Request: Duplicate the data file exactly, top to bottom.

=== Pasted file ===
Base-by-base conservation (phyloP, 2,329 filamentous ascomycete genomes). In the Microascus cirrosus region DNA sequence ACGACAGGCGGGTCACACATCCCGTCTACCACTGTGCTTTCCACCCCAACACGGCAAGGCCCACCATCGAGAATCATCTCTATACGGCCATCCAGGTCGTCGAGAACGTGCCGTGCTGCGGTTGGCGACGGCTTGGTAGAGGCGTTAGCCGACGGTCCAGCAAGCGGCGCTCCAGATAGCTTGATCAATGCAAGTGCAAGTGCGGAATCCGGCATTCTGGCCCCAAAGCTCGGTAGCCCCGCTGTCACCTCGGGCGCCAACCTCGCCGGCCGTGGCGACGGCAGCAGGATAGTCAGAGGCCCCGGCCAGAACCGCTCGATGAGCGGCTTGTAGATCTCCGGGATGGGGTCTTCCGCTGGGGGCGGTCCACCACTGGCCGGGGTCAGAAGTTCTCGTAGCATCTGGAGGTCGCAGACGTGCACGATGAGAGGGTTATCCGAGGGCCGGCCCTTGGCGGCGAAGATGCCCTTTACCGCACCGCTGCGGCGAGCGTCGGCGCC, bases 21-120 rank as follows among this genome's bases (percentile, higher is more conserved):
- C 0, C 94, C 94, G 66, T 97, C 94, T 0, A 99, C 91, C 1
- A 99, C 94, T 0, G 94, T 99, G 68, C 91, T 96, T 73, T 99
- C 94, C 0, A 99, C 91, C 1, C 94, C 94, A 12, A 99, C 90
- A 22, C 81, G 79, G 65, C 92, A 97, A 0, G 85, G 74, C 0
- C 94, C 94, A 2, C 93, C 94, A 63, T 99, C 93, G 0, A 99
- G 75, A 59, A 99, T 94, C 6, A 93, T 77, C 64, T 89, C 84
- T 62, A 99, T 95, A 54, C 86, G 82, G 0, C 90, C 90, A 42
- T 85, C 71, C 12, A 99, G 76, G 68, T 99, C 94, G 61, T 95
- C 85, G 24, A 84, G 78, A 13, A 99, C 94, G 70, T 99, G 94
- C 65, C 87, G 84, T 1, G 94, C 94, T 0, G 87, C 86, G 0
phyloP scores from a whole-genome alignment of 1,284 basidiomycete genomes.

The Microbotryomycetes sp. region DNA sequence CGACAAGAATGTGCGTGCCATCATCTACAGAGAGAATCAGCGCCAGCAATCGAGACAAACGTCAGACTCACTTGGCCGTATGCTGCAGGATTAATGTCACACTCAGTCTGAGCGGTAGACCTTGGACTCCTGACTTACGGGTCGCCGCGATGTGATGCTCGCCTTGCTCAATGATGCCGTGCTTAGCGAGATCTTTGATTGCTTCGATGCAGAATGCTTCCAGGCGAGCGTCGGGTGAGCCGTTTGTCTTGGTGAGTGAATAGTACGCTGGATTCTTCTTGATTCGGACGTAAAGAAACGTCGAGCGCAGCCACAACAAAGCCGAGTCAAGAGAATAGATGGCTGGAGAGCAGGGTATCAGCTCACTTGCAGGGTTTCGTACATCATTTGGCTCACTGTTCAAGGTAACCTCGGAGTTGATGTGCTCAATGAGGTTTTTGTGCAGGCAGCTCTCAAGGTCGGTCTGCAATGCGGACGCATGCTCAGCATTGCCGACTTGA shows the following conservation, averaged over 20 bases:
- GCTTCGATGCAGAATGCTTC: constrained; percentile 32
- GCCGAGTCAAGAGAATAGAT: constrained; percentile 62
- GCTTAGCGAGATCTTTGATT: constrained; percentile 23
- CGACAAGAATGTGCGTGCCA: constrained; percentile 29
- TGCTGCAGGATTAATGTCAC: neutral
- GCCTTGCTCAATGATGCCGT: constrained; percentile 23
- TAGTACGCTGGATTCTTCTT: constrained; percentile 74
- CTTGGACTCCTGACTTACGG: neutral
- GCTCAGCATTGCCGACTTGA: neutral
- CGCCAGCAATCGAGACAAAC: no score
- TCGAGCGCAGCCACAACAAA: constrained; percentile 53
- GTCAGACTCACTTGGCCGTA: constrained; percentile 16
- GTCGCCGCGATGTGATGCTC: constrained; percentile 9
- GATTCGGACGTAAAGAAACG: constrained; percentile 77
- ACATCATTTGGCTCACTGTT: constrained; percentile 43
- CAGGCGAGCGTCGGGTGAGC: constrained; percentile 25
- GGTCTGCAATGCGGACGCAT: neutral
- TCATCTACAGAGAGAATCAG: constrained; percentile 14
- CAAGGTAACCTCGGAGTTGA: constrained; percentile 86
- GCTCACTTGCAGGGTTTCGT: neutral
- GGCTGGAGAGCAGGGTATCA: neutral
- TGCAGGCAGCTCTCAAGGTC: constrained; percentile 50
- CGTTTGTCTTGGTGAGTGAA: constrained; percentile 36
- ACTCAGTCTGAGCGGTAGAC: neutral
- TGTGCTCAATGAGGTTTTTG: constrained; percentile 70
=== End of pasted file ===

Base-by-base conservation (phyloP, 2,329 filamentous ascomycete genomes). In the Microascus cirrosus region DNA sequence ACGACAGGCGGGTCACACATCCCGTCTACCACTGTGCTTTCCACCCCAACACGGCAAGGCCCACCATCGAGAATCATCTCTATACGGCCATCCAGGTCGTCGAGAACGTGCCGTGCTGCGGTTGGCGACGGCTTGGTAGAGGCGTTAGCCGACGGTCCAGCAAGCGGCGCTCCAGATAGCTTGATCAATGCAAGTGCAAGTGCGGAATCCGGCATTCTGGCCCCAAAGCTCGGTAGCCCCGCTGTCACCTCGGGCGCCAACCTCGCCGGCCGTGGCGACGGCAGCAGGATAGTCAGAGGCCCCGGCCAGAACCGCTCGATGAGCGGCTTGTAGATCTCCGGGATGGGGTCTTCCGCTGGGGGCGGTCCACCACTGGCCGGGGTCAGAAGTTCTCGTAGCATCTGGAGGTCGCAGACGTGCACGATGAGAGGGTTATCCGAGGGCCGGCCCTTGGCGGCGAAGATGCCCTTTACCGCACCGCTGCGGCGAGCGTCGGCGCC, bases 21-120 rank as follows among this genome's bases (percentile, higher is more conserved):
- C 0, C 94, C 94, G 66, T 97, C 94, T 0, A 99, C 91, C 1
- A 99, C 94, T 0, G 94, T 99, G 68, C 91, T 96, T 73, T 99
- C 94, C 0, A 99, C 91, C 1, C 94, C 94, A 12, A 99, C 90
- A 22, C 81, G 79, G 65, C 92, A 97, A 0, G 85, G 74, C 0
- C 94, C 94, A 2, C 93, C 94, A 63, T 99, C 93, G 0, A 99
- G 75, A 59, A 99, T 94, C 6, A 93, T 77, C 64, T 89, C 84
- T 62, A 99, T 95, A 54, C 86, G 82, G 0, C 90, C 90, A 42
- T 85, C 71, C 12, A 99, G 76, G 68, T 99, C 94, G 61, T 95
- C 85, G 24, A 84, G 78, A 13, A 99, C 94, G 70, T 99, G 94
- C 65, C 87, G 84, T 1, G 94, C 94, T 0, G 87, C 86, G 0
phyloP scores from a whole-genome alignment of 1,284 basidiomycete genomes.

The Microbotryomycetes sp. region DNA sequence CGACAAGAATGTGCGTGCCATCATCTACAGAGAGAATCAGCGCCAGCAATCGAGACAAACGTCAGACTCACTTGGCCGTATGCTGCAGGATTAATGTCACACTCAGTCTGAGCGGTAGACCTTGGACTCCTGACTTACGGGTCGCCGCGATGTGATGCTCGCCTTGCTCAATGATGCCGTGCTTAGCGAGATCTTTGATTGCTTCGATGCAGAATGCTTCCAGGCGAGCGTCGGGTGAGCCGTTTGTCTTGGTGAGTGAATAGTACGCTGGATTCTTCTTGATTCGGACGTAAAGAAACGTCGAGCGCAGCCACAACAAAGCCGAGTCAAGAGAATAGATGGCTGGAGAGCAGGGTATCAGCTCACTTGCAGGGTTTCGTACATCATTTGGCTCACTGTTCAAGGTAACCTCGGAGTTGATGTGCTCAATGAGGTTTTTGTGCAGGCAGCTCTCAAGGTCGGTCTGCAATGCGGACGCATGCTCAGCATTGCCGACTTGA shows the following conservation, averaged over 20 bases:
- GCTTCGATGCAGAATGCTTC: constrained; percentile 32
- GCCGAGTCAAGAGAATAGAT: constrained; percentile 62
- GCTTAGCGAGATCTTTGATT: constrained; percentile 23
- CGACAAGAATGTGCGTGCCA: constrained; percentile 29
- TGCTGCAGGATTAATGTCAC: neutral
- GCCTTGCTCAATGATGCCGT: constrained; percentile 23
- TAGTACGCTGGATTCTTCTT: constrained; percentile 74
- CTTGGACTCCTGACTTACGG: neutral
- GCTCAGCATTGCCGACTTGA: neutral
- CGCCAGCAATCGAGACAAAC: no score
- TCGAGCGCAGCCACAACAAA: constrained; percentile 53
- GTCAGACTCACTTGGCCGTA: constrained; percentile 16
- GTCGCCGCGATGTGATGCTC: constrained; percentile 9
- GATTCGGACGTAAAGAAACG: constrained; percentile 77
- ACATCATTTGGCTCACTGTT: constrained; percentile 43
- CAGGCGAGCGTCGGGTGAGC: constrained; percentile 25
- GGTCTGCAATGCGGACGCAT: neutral
- TCATCTACAGAGAGAATCAG: constrained; percentile 14
- CAAGGTAACCTCGGAGTTGA: constrained; percentile 86
- GCTCACTTGCAGGGTTTCGT: neutral
- GGCTGGAGAGCAGGGTATCA: neutral
- TGCAGGCAGCTCTCAAGGTC: constrained; percentile 50
- CGTTTGTCTTGGTGAGTGAA: constrained; percentile 36
- ACTCAGTCTGAGCGGTAGAC: neutral
- TGTGCTCAATGAGGTTTTTG: constrained; percentile 70